Cookie Cookbook (Country Kitchen Collection, 1985)

Cookie Cookbook is another entry in The Country Kitchen Collection; Jean Childress’ large library of very small cookbooks. As one might imagine this volume focuses exclusively on cookies: twenty-eight recipes in all, hand-lettered and simply illustrated in keeping with the rest of the series.

I frankly find it hard to get excited about cookies. We have fresh chocolate chip cookies several times a month. My spouse has worked out a recipe that makes them exactly the way I like them – medium rare in the middle but not too greasy. This, and the occasional Oreo, are more than enough to satisfy my usual cookie quota. I do enjoy a good Christmas cookie exchange, where I get to sample other homemade cookies, but learning to make those cookies myself doesn’t exactly spark joy.

Which is why I appreciate the Cookie Cookbook. Consistent with the series’ ethic the recipes are simple, and one can whip up a batch of cookies in a half hour or so. Childress knows her way around the kitchen so I don’t have to waste time refining recipes, and the collection is well-balanced. There’s a roughly equal mix of traditional cookies, eclectic takes on the traditional, and a satisfying collection of brightly flavored treats built around fresh fruit and toasted nuts.

These fruit cookies are really the reason to hunt this one down. The Fresh Apple Cookies taste like breakfast in the mountains – a nutty mix of walnuts, apples, and dried fruit. (The original recipe calls for raisins, but I’ll usually use dried apricots or even dried apples) The raspberry meringue bars are elegant and fun, and endlessly adjustable to work with whatever jam you have on hand.

Lemon-Basil-Blueberry Bars are simple bar cookies that sum up everything I like about the Country Kitchen Collection’s Cookie Cookbook.  The recipe is elegant in its simplicity and not overly complicated.  And while it focuses primarily on highlighting bright flavors from fresh ingredients, it’s not too proud to use an instant pudding mix as its base.   It illustrates perfectly Ms. Childress’ penchant for livening up old Good Housekeeping standards with fresh, bright flavors.  It’s also stupid simple to make.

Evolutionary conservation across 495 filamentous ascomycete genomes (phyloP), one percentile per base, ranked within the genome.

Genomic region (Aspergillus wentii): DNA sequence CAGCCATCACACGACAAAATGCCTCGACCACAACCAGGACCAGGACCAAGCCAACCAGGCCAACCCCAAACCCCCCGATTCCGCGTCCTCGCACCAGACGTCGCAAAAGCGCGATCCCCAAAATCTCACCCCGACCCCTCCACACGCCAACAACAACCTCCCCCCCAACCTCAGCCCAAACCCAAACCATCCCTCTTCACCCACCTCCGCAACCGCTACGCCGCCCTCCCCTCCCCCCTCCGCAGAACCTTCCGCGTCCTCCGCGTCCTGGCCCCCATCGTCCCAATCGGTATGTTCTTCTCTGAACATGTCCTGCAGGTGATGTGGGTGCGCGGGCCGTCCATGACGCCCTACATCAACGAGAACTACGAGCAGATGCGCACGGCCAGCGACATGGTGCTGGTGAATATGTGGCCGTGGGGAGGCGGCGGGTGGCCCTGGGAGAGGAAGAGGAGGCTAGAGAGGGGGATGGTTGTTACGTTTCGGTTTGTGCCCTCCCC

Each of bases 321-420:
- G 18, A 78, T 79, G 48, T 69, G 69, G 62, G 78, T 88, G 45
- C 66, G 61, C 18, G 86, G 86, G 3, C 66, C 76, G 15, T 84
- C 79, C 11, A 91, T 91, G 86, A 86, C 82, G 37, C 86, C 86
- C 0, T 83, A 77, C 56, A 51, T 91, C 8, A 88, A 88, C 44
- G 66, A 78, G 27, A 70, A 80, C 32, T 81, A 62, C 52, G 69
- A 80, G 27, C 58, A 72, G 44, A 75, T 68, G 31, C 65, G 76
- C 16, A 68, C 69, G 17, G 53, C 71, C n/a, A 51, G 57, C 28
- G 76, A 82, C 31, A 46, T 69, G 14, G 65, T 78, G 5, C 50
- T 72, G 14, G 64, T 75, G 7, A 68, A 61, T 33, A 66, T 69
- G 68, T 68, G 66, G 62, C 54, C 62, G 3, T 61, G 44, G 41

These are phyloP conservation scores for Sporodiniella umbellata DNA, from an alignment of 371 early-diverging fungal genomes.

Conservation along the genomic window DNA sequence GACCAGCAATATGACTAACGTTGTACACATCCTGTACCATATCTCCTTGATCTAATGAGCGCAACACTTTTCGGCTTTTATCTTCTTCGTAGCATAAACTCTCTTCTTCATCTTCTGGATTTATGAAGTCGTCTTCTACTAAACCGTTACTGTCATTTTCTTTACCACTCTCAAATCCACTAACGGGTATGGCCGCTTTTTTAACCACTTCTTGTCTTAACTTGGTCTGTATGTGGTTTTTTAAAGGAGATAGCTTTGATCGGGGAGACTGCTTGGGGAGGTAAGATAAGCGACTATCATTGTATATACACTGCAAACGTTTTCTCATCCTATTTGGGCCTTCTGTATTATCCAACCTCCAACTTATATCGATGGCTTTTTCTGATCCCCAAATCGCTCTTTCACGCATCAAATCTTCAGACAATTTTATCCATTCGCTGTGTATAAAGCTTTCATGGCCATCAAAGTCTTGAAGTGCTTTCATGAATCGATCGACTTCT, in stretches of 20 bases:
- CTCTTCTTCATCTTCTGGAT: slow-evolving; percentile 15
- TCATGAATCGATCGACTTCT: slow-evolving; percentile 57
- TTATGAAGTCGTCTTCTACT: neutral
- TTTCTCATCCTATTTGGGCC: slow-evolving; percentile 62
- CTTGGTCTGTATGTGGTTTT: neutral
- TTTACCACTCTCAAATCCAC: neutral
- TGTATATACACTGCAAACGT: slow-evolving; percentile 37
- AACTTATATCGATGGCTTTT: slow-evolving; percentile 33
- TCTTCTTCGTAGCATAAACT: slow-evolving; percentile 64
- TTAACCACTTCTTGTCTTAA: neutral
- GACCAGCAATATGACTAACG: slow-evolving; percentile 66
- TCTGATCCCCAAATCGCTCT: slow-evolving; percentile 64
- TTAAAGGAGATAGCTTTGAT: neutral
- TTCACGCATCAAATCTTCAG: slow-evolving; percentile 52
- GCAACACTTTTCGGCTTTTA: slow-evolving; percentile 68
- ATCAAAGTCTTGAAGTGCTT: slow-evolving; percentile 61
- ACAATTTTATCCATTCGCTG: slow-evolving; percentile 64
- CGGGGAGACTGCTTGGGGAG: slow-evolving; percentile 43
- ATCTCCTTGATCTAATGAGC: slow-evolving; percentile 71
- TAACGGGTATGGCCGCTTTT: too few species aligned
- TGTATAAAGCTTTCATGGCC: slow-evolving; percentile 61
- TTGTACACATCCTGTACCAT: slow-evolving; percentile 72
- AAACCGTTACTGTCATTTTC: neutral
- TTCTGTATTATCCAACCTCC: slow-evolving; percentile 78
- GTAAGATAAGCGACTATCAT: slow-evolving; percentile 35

Be forewarned that this is not the standard gooey translucent lemon bar that most Americans are accustomed to.  It starts with a similar shortbread crust, but the filling has a consistency more like a fudge brownie.  And as much as a love a good mouth-puckering lemon bar, Lemon-Basil-Blueberry Bars are mellow and balanced.  Where traditional lemon bars are gleefully one note, the blueberries give these cookies a fresh-from-the-garden vibe.  Think lemon drops versus blueberry pancakes.

In adapting this recipe I have to take credit for adding the basil – the original is a simple Lemon Blueberry Bar.   There’s nothing really that needed fixing in the original, but I can’t resist pairing blueberries with fresh basil.  There was a local donut shop a few years back that sold blueberry-basil donuts and I’ve been hooked ever since.  Blueberries accentuate the floral qualities in the basil, and the final product seems to fit the garden fresh vibe of the original.  I think Ms. Childress would approve.

This recipe is best made in the summer, when both blueberries and basil are fresh and in season.   Frozen blueberries will work in a pinch but tend to be sweeter and more intense.  I find them perfectly satisfying on their own, but feel free to top with a dollop of freshly whipped cream or a pat of ice cream.  Enjoy!

Lemon-Blueberry-Basil Bars

Lemon-Basil-Blueberry Bars (adapted from Cookie Cookbook, 1985)

  • Preparation: 15 min
  • Cooking: 40 min
  • Ready in: 55 min
  • For: 12 bars


For the crust:

For the filling:


For the crust:

  1. Preheat oven to 350 F
  2. Mix flour, sugar, and salt (if desired) in a medium bowl. Cut in the butter with a pastry cutter until mixture is uniform and resembles small pea-sized crumbs. Press into the bottom of a small glass baking dish (mine is 7 x 11) and cook 15 minutes.

For the filling:

  1. Whisk together eggs, sugar, lemon rind, and butter. Pour in the dry pudding mix and basil and stir, then fold in blueberries.
  2. When the crust is cooked, spread the filling evenly across the top. It will form a very thin layer, about the thickness of a single blueberry. Return to the oven and bake 20 - 30 minutes until edges are browned and center is cooked through (it will look a little bit bubbly).
  3. Cool completely. Dust with powdered sugar before serving.


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